As health care providers adopt and make "meaningful use" of health information technology (health IT), communities and delivery systems must set up the infrastructure to facilitate health information exchange (HIE) between providers and numerous other stakeholders who have a role in supporting health and care. By facilitating better communication and coordination between providers, HIE has the potential to improve clinical decision-making and continuity of care, while reducing unnecessary use of services. When implemented as part of a broader strategy for health care delivery system and payment reform, HIE capability also can enable the use of analytic tools needed for population health management, patient engagement in care, and continuous learning and improvement. The diverse experiences of seven communities that participated in the three-year federal Beacon Community Program offer practical insight into factors influencing the technical architecture of exchange infrastructure and its role in supporting improved care, reduced cost, and a healthier population. The case studies also document challenges faced by the communities, such as significant time and resources required to harmonize variations in the interpretation of data standards. Findings indicate that their progress developing community-based HIE strategies, while driven by local needs and objectives, is also influenced by broader legal, policy, and market conditions. PMID:25848591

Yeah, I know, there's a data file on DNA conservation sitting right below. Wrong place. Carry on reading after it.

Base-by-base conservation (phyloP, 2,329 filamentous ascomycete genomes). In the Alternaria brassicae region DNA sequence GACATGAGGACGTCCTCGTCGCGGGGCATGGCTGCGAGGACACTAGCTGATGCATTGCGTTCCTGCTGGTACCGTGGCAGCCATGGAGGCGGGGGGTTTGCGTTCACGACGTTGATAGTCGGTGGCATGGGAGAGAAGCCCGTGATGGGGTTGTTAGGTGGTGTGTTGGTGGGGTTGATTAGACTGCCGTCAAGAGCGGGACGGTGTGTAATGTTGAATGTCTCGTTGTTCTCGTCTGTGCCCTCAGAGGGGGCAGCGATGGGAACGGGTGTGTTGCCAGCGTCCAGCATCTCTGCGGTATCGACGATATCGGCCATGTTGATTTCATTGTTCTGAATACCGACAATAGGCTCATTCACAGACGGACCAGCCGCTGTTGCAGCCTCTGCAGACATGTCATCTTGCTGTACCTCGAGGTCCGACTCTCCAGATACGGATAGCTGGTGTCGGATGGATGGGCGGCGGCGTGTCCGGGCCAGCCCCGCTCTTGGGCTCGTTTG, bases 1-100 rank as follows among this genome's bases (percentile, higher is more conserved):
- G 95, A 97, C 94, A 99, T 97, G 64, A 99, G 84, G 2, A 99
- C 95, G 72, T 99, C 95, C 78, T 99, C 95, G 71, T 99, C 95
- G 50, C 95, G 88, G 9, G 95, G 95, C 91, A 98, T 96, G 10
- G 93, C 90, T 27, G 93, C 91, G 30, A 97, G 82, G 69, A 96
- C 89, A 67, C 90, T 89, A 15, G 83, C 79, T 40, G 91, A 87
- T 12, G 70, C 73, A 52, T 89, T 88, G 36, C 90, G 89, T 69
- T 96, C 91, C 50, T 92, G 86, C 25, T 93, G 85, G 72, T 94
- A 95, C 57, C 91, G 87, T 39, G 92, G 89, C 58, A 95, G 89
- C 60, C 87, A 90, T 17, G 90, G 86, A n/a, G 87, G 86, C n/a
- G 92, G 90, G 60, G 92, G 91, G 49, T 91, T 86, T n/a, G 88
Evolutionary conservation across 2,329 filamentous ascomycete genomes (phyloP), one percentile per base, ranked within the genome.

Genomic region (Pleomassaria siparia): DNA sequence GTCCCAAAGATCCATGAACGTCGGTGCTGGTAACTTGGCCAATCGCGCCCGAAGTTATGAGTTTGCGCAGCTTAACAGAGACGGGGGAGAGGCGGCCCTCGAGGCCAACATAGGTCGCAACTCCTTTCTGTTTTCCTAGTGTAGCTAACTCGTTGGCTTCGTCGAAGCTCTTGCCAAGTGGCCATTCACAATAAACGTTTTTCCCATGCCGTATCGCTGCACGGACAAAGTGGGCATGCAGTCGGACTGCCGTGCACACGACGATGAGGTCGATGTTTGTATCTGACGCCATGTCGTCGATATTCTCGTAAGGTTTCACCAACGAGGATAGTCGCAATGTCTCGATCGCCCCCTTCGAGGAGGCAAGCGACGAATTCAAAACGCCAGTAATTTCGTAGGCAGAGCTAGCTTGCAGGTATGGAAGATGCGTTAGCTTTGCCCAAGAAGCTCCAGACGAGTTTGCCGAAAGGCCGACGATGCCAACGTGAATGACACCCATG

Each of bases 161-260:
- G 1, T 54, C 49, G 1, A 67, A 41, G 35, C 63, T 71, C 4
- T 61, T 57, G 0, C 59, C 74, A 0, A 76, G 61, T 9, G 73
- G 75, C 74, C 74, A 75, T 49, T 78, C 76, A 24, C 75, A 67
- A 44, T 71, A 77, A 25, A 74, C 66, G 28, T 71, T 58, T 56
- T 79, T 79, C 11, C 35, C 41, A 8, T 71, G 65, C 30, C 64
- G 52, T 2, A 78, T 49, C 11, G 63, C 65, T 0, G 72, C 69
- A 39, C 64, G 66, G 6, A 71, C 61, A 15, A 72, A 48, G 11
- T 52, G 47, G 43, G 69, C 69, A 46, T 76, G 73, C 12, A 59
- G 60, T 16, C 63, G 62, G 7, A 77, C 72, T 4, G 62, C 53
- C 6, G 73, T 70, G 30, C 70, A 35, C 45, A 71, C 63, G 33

20. Cleavable Molecular Beacon for Hg(2+) Detection Based on Phosphorothioate RNA Modifications.

    PubMed

    Huang, Po-Jung Jimmy; Wang, Feng; Liu, Juewen

    2015-07-01